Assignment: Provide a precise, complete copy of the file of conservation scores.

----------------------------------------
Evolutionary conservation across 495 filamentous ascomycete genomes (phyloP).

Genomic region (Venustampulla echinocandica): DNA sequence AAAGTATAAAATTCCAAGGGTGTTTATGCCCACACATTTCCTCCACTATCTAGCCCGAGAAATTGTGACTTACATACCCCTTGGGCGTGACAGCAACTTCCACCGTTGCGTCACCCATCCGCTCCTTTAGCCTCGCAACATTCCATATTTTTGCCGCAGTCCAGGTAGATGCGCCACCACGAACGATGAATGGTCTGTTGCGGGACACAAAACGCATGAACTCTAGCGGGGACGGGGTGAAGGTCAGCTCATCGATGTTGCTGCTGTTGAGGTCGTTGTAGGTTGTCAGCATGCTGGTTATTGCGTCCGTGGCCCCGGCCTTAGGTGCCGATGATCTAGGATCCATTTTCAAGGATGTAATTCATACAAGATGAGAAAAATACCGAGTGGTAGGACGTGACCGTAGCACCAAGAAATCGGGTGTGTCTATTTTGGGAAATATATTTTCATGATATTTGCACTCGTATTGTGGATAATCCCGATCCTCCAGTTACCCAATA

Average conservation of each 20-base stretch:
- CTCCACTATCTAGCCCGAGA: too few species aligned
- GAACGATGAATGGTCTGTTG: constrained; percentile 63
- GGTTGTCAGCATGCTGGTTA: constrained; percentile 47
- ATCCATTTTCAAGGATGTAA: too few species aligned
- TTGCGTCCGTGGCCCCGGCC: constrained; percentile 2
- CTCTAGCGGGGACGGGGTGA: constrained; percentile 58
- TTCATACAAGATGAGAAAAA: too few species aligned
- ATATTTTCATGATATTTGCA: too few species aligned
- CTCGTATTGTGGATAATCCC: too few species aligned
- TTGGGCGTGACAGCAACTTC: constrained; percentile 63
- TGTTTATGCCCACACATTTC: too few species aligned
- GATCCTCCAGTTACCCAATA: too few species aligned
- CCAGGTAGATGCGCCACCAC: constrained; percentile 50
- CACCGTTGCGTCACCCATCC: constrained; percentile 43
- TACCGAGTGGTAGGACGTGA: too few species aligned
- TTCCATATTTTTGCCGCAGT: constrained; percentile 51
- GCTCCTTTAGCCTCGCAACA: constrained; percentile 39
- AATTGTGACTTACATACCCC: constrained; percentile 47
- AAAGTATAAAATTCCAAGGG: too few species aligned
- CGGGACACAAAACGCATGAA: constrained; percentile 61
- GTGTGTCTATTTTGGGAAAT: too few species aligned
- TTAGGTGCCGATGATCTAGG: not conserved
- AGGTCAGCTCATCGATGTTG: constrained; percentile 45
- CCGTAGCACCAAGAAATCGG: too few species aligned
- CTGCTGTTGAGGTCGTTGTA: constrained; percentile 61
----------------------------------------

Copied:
Evolutionary conservation across 495 filamentous ascomycete genomes (phyloP).

Genomic region (Venustampulla echinocandica): DNA sequence AAAGTATAAAATTCCAAGGGTGTTTATGCCCACACATTTCCTCCACTATCTAGCCCGAGAAATTGTGACTTACATACCCCTTGGGCGTGACAGCAACTTCCACCGTTGCGTCACCCATCCGCTCCTTTAGCCTCGCAACATTCCATATTTTTGCCGCAGTCCAGGTAGATGCGCCACCACGAACGATGAATGGTCTGTTGCGGGACACAAAACGCATGAACTCTAGCGGGGACGGGGTGAAGGTCAGCTCATCGATGTTGCTGCTGTTGAGGTCGTTGTAGGTTGTCAGCATGCTGGTTATTGCGTCCGTGGCCCCGGCCTTAGGTGCCGATGATCTAGGATCCATTTTCAAGGATGTAATTCATACAAGATGAGAAAAATACCGAGTGGTAGGACGTGACCGTAGCACCAAGAAATCGGGTGTGTCTATTTTGGGAAATATATTTTCATGATATTTGCACTCGTATTGTGGATAATCCCGATCCTCCAGTTACCCAATA

Average conservation of each 20-base stretch:
- CTCCACTATCTAGCCCGAGA: too few species aligned
- GAACGATGAATGGTCTGTTG: constrained; percentile 63
- GGTTGTCAGCATGCTGGTTA: constrained; percentile 47
- ATCCATTTTCAAGGATGTAA: too few species aligned
- TTGCGTCCGTGGCCCCGGCC: constrained; percentile 2
- CTCTAGCGGGGACGGGGTGA: constrained; percentile 58
- TTCATACAAGATGAGAAAAA: too few species aligned
- ATATTTTCATGATATTTGCA: too few species aligned
- CTCGTATTGTGGATAATCCC: too few species aligned
- TTGGGCGTGACAGCAACTTC: constrained; percentile 63
- TGTTTATGCCCACACATTTC: too few species aligned
- GATCCTCCAGTTACCCAATA: too few species aligned
- CCAGGTAGATGCGCCACCAC: constrained; percentile 50
- CACCGTTGCGTCACCCATCC: constrained; percentile 43
- TACCGAGTGGTAGGACGTGA: too few species aligned
- TTCCATATTTTTGCCGCAGT: constrained; percentile 51
- GCTCCTTTAGCCTCGCAACA: constrained; percentile 39
- AATTGTGACTTACATACCCC: constrained; percentile 47
- AAAGTATAAAATTCCAAGGG: too few species aligned
- CGGGACACAAAACGCATGAA: constrained; percentile 61
- GTGTGTCTATTTTGGGAAAT: too few species aligned
- TTAGGTGCCGATGATCTAGG: not conserved
- AGGTCAGCTCATCGATGTTG: constrained; percentile 45
- CCGTAGCACCAAGAAATCGG: too few species aligned
- CTGCTGTTGAGGTCGTTGTA: constrained; percentile 61